600 Capitol Way North, Olympia, WA 98501-1091
Archived documents do not reflect current WDFW regulations or policy and may contain factual inaccuracies.
October 30, 2000
Contact: Steve Jackson, (360) 902-2821
or Chuck Phillips, (425) 775-1311, ext. 120
Tiger muskies introduced to help balance Green Lake ecology
SEATTLE– As part of a larger effort to improve water quality and recreational fishing in Green Lake, the Washington Department of Fish and Wildlife (WDFW) plans to stock the lake with 150 tiger muskies in early November to thin populations of stunted perch and sunfish and to control common carp.
The tiger muskies, a non-reproducing hybrid of northern pike and muskellunge, have been used successfully since the 1980s for similar purposes on other state waters, including Mayfield Reservoir in Cowlitz County and Lake Tapps in Pierce County as well as other areas of the country.
Now about 18 inches long, the tiger muskies will be legal catch as game fish themselves once they reach a minimum 36 inches, in about a year. But in the meantime they are expected to improve fishing in the lake by thinning perch, rock bass, bluegill and pumpkinseed sunfish populations. Those species, all non-natives, have overcrowded the lake and have become stunted. They also compete with seasonally stocked rainbow trout. The lake's heavy weed growth prevents bass from preying effectively on the over-populated perch and sunfish. By contrast, tiger muskies are effective predators in shallow, weedy waters such as Green Lake.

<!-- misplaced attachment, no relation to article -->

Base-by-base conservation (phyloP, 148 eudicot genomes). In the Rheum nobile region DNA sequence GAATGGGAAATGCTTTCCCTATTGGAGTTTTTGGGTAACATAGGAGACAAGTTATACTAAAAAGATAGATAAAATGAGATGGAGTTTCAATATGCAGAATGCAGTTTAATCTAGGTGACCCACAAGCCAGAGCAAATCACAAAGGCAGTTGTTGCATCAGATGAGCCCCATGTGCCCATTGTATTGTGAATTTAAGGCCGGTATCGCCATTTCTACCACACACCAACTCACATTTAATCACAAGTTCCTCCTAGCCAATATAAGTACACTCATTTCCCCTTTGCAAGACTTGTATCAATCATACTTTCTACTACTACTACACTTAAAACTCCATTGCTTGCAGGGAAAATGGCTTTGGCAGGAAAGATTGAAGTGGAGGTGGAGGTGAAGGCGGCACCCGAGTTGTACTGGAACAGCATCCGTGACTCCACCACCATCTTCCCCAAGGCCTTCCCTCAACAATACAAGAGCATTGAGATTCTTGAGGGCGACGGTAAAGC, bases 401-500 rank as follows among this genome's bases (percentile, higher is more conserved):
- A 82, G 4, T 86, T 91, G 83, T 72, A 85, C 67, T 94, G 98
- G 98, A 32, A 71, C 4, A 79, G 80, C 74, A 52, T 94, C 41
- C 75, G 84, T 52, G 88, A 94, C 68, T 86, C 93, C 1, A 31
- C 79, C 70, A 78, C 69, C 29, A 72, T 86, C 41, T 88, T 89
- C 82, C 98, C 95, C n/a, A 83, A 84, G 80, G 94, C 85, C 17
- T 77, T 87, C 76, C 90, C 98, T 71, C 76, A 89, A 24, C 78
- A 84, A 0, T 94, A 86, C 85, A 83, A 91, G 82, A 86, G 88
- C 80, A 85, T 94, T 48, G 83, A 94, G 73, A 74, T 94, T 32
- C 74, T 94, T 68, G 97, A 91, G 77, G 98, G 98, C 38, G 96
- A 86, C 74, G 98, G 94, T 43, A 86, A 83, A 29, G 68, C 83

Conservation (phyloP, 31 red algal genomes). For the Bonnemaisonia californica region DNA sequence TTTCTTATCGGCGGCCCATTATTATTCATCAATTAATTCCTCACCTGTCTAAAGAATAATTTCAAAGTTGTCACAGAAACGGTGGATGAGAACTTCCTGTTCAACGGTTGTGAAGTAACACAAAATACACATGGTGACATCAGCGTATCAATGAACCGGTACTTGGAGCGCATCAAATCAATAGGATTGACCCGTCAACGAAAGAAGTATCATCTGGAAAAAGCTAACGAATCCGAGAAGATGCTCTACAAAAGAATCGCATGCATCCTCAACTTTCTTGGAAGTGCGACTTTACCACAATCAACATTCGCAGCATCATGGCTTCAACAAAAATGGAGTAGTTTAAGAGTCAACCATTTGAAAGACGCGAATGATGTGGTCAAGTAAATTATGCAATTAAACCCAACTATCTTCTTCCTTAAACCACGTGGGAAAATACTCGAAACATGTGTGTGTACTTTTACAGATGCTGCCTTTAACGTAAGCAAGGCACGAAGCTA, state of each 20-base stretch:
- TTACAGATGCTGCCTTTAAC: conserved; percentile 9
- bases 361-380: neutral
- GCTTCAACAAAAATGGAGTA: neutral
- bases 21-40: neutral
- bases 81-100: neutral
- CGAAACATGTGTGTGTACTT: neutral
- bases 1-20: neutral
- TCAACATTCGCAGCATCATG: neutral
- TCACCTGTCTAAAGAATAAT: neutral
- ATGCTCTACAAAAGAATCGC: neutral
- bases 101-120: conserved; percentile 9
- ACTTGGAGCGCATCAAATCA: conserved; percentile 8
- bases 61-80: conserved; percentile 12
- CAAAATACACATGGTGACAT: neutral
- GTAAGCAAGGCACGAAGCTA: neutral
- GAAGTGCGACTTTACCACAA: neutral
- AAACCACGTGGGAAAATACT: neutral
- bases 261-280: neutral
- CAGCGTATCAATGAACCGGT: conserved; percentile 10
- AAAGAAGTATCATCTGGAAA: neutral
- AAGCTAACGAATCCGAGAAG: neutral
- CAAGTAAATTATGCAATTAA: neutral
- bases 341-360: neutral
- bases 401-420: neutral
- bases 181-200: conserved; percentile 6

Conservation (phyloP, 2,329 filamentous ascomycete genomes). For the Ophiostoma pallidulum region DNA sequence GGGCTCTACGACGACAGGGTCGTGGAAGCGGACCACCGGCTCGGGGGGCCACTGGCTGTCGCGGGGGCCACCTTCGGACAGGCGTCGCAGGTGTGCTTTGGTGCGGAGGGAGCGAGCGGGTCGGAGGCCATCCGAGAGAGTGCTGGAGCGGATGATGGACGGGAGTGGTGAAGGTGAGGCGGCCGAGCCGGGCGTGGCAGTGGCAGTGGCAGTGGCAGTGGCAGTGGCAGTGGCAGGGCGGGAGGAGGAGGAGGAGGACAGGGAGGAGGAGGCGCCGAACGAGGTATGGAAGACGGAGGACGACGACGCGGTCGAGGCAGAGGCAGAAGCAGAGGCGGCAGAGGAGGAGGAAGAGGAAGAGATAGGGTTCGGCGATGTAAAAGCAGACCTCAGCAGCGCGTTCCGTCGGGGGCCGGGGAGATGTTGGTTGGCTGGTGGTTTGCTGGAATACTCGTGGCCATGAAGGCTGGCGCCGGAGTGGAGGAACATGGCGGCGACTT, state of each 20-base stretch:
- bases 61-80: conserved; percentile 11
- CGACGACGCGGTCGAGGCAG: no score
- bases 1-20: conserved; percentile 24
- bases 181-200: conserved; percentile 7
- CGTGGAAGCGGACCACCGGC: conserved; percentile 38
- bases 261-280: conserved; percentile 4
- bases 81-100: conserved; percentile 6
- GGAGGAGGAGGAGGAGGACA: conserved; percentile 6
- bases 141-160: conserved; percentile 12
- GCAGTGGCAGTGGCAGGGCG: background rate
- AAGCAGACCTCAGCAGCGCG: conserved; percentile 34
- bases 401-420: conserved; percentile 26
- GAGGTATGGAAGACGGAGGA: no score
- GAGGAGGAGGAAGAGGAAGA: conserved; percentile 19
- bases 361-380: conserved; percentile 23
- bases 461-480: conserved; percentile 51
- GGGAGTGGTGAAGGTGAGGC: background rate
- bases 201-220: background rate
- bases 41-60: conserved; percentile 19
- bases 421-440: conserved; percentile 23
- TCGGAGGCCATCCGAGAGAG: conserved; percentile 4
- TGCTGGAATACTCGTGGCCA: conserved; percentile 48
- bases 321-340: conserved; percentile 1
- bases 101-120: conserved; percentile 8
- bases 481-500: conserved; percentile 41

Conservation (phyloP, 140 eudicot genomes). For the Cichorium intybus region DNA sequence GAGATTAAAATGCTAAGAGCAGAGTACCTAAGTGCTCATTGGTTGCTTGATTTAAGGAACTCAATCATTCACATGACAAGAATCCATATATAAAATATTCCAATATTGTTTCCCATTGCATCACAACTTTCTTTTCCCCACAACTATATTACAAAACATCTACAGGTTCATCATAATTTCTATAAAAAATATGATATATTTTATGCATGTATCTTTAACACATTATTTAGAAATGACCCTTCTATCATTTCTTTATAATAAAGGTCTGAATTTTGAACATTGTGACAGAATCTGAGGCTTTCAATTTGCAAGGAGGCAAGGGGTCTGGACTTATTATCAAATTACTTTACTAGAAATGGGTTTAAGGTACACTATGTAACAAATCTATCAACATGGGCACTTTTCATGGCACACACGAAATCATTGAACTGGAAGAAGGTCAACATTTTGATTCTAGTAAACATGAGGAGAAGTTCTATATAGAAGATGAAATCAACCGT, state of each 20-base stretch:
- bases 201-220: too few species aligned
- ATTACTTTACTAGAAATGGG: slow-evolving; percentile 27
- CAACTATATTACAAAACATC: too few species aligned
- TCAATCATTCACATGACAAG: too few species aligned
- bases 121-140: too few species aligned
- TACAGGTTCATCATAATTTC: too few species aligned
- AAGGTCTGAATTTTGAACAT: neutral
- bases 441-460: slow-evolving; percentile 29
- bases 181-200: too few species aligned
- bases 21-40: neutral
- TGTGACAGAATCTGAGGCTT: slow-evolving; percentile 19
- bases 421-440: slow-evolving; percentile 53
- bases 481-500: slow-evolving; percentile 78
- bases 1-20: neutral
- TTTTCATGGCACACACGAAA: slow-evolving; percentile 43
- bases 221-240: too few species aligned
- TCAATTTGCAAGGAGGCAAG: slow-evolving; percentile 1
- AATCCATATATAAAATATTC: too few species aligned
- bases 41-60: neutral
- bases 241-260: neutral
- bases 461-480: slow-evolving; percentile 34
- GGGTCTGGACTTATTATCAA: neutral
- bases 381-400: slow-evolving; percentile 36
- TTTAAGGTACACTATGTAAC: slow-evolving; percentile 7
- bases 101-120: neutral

Besides balancing fish populations and thus improving fishing opportunities for urban anglers, the tiger muskies may also improve the lake's water quality by eating some of the lake's common carp which stir up bottom sediment.
The City of Seattle's Parks Department has made other efforts to improve Green Lake water quality, including weed mowing and phosphorus treatments.
Because Green Lake has no inlets or outlets to other waters, and because the tiger muskies are sterile, WDFW fish managers are confident the introduced fish will not pose an environmental threat in the 255-acre Lake or other waters.
Tiger muskies can live about 10 years and can reach lengths of 50 inches here under ideal conditions. The fish to be planted in Green Lake were reared at WDFW's Columbia Basin Hatchery in Moses Lake.
For additional information see: WDFW Fact Sheet: Tiger muskellunge stocking at Green Lake.